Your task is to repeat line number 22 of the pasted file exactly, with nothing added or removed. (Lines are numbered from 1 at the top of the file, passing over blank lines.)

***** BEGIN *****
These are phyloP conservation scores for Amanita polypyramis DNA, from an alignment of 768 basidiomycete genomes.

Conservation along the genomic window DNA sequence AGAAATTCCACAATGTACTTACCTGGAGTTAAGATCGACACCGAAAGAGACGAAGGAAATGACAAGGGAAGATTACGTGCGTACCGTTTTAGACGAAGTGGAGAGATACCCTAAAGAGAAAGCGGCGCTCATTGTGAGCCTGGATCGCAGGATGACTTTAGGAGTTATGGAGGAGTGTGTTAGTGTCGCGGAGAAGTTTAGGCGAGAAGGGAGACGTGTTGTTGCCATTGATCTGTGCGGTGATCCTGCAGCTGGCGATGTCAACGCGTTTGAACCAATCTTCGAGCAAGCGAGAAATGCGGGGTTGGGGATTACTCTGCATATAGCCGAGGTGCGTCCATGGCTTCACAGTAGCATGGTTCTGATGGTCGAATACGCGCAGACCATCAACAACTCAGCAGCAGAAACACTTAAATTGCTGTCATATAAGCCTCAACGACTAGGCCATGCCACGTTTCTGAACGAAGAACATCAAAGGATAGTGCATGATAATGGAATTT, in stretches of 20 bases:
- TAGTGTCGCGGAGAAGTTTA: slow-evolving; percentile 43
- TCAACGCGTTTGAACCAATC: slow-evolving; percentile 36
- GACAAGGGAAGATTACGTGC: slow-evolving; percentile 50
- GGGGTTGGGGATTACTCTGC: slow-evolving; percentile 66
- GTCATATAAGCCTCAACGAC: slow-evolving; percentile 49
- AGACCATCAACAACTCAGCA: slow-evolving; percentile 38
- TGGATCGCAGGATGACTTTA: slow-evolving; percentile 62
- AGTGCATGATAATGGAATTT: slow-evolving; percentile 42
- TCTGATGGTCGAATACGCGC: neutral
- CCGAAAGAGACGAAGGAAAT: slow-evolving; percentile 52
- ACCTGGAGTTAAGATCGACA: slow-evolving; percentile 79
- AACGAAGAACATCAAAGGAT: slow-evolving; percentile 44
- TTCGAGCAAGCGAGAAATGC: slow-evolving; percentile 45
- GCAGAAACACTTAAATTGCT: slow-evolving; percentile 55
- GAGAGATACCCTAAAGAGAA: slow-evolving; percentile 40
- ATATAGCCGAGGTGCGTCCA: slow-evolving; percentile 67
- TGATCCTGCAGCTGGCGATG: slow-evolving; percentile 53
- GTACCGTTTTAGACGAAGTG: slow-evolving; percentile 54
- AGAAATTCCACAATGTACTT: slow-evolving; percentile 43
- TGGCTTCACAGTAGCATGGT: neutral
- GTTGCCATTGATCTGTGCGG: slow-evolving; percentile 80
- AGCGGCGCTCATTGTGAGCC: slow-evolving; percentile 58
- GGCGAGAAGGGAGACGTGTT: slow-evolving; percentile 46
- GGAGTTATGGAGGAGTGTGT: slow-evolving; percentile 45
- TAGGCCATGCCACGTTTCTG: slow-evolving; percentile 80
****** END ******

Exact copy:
- TGGCTTCACAGTAGCATGGT: neutral